- Psychological Issues
Elsewhere (“The Stripped Ego”) we have extensively dealt with the classical, Freudian, concept of the Ego. There it is a development of the Id, partly conscious, partly preconscious and unconscious. It operates on a “reality principle” (as opposed to the Id’s “pleasure principle”). It maintains an inner equilibrium between the onerous (and unrealistic, or ideal) demands of the Superego and the almost irresistible (and unrealistic) drives of the Id. It also has to fend off the unfavourable consequences of comparisons between itself and the Ego Ideal (comparisons that the Superego is only too happy to perform). In many respects, therefore, the Ego in Freudian psychoanalysis IS the Self. Not so in Jungian psychology.
The famous, though controversial, psychoanalyst, C. G. Jung, wrote:
“Complexes are psychic fragments which have split off owing to traumatic influences or certain incompatible tendencies. As the association experiments prove, complexes interfere with the intentions of the will and disturb the conscious performance; they produce disturbances of memory and blockages in the flow of associations; they appear and disappear according to their own laws; they can temporarily obsess consciousness, or influence speech and action in an unconscious way. In a word, complexes behave like independent beings, a fact especially evident in abnormal states of mind. In the voices heard by the insane they even take on a personal ego-character like that of the spirits who manifest themselves through automatic writing and similar techniques.”
(The Structure and Dynamics of the Psyche, Collected Writings, Volume 8, p. 121)
“I use the term ‘individuation’ to denote the process by which a person becomes a psychological ‘in-dividual’, that is, a separate, indivisible unity or ‘whole’.”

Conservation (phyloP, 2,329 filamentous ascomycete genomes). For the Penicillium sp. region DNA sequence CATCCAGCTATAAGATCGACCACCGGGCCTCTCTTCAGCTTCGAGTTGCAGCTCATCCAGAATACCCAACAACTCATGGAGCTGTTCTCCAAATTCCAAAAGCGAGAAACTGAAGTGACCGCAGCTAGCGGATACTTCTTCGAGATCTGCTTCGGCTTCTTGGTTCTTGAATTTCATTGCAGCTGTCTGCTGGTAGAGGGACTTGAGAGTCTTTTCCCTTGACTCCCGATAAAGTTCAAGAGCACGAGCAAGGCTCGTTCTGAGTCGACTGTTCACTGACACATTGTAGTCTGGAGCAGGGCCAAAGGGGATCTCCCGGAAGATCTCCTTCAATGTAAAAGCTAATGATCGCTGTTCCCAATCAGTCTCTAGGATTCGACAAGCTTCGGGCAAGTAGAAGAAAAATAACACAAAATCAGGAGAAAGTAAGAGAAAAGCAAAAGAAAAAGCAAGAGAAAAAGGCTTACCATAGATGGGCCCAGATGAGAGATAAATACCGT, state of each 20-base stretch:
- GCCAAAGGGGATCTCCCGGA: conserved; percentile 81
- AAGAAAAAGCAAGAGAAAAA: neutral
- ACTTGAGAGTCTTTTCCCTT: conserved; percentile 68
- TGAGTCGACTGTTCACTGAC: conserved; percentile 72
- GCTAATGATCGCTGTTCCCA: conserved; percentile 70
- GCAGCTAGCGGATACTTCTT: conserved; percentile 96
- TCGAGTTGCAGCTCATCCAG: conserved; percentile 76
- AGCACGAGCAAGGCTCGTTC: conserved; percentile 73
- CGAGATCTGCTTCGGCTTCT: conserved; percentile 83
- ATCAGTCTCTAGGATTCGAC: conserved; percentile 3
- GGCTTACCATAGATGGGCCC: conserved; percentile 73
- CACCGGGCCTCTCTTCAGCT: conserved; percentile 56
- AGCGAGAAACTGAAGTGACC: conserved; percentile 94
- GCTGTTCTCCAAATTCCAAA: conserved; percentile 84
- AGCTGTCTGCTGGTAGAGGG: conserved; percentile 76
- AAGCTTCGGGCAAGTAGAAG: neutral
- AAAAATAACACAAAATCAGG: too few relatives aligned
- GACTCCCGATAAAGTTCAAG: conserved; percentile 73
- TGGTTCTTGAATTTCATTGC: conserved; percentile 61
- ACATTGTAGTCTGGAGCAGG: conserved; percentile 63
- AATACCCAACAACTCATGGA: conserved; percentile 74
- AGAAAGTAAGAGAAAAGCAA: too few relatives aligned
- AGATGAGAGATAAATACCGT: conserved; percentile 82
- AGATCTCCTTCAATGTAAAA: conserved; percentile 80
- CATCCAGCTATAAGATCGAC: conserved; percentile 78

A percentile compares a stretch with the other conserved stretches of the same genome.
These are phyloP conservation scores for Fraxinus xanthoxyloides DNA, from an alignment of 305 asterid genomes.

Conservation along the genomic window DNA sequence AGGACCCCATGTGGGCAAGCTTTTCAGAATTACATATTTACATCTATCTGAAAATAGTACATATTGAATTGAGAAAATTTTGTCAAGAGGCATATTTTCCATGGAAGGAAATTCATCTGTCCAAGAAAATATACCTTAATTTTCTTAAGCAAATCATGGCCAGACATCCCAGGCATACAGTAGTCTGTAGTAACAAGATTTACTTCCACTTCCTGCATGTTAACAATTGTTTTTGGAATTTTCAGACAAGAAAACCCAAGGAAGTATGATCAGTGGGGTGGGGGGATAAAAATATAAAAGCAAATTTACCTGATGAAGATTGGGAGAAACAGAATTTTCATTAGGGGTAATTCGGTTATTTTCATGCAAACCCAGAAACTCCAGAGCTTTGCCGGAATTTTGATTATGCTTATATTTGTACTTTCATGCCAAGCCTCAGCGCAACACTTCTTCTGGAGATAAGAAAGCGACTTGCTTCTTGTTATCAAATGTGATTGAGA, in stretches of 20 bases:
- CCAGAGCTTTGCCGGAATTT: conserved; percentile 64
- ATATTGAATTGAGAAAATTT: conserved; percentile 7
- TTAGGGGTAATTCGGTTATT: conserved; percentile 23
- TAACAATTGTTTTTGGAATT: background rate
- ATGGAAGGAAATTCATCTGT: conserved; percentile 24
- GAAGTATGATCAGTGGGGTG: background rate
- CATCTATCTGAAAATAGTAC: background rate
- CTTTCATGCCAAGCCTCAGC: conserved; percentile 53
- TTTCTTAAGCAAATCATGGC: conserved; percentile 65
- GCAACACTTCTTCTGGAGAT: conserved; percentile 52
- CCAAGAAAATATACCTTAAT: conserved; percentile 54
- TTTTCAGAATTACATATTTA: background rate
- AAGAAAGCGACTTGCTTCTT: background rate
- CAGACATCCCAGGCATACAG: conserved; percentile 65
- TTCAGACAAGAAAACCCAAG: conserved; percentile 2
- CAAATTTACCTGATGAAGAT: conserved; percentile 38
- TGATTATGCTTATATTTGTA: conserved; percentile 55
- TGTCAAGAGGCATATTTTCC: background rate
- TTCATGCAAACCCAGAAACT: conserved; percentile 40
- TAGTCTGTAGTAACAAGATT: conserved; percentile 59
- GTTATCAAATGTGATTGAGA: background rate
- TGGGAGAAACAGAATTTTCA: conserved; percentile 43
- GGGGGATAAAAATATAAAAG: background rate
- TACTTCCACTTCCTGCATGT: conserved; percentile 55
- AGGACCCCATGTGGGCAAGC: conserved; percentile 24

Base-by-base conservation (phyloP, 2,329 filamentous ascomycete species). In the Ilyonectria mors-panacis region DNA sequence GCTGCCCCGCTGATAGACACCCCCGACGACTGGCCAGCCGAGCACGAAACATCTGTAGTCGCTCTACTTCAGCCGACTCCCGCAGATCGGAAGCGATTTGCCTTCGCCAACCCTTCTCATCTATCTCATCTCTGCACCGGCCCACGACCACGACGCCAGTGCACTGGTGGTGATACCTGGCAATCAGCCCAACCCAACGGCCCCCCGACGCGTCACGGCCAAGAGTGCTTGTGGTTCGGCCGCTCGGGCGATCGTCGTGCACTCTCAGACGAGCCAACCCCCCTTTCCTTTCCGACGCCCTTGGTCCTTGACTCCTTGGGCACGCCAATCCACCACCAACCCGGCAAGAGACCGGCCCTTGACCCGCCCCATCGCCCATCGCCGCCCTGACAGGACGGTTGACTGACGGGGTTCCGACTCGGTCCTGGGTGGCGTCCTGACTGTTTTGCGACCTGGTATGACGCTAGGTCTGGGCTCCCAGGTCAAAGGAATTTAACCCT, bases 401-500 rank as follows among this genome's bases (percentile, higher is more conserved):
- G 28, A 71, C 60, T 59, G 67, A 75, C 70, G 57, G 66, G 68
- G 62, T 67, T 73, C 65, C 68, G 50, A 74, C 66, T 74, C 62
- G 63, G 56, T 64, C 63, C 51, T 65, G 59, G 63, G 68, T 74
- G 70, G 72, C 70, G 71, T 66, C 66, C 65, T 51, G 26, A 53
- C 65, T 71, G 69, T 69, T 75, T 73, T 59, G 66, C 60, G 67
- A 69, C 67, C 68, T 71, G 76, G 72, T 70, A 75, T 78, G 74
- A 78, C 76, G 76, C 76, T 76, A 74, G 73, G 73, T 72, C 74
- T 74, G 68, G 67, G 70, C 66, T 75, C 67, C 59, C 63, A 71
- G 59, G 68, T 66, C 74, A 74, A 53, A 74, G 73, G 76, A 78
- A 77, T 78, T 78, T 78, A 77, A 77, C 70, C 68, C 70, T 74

(The Archetypes and the Collective Unconscious, Collected Writings, Volume 9, i. p. 275)
“Individuation means becoming a single, homogeneous being, and, in so far as ‘individuality’ embraces our innermost, last, and incomparable uniqueness, also implies becoming one’s own self. We could, therefore, translate individuation as ‘coming to selfhood’ or ‘self-realisation’.”
(Two Essays on Analytical Psychology, Collected Writings, Volume 7, par. 266)
“But again and again I note that the individuation process is confused with the coming of the Ego into consciousness and that the Ego is in consequence identified with the self, which naturally produces a hopeless conceptual muddle. Individuation is then nothing but egocentredness and autoeroticism. But the self comprises infinitely more than a mere Ego… It is as much one’s self, and all other selves, as the Ego. Individuation does not shut one out from the world, but gathers the world to oneself.”
(The Structure and Dynamics of the Psyche, Collected Writings, Volume 8, p. 226)
To Jung, the self is an archetype, THE archetype. It is the archetype of order as manifested in the totality of the personality, and as symbolised by a circle, a square, or the famous quaternity. Sometimes, Jung uses other symbols: the child, the mandala, etc.
“… the self is a quantity that is supraordinate to the conscious Ego. It embraces not only the conscious but also the unconscious psyche, and is therefore, so to speak, a personality, which we also are… There is little hope of our ever being able to reach even approximate consciousness of the self, since however much we may make conscious there will always exist an indeterminate and indeterminable amount of unconscious material which belongs to the totality of the self.”
(Two Essays on Analytical Psychology, Collected Writings, Volume 7, par. 274)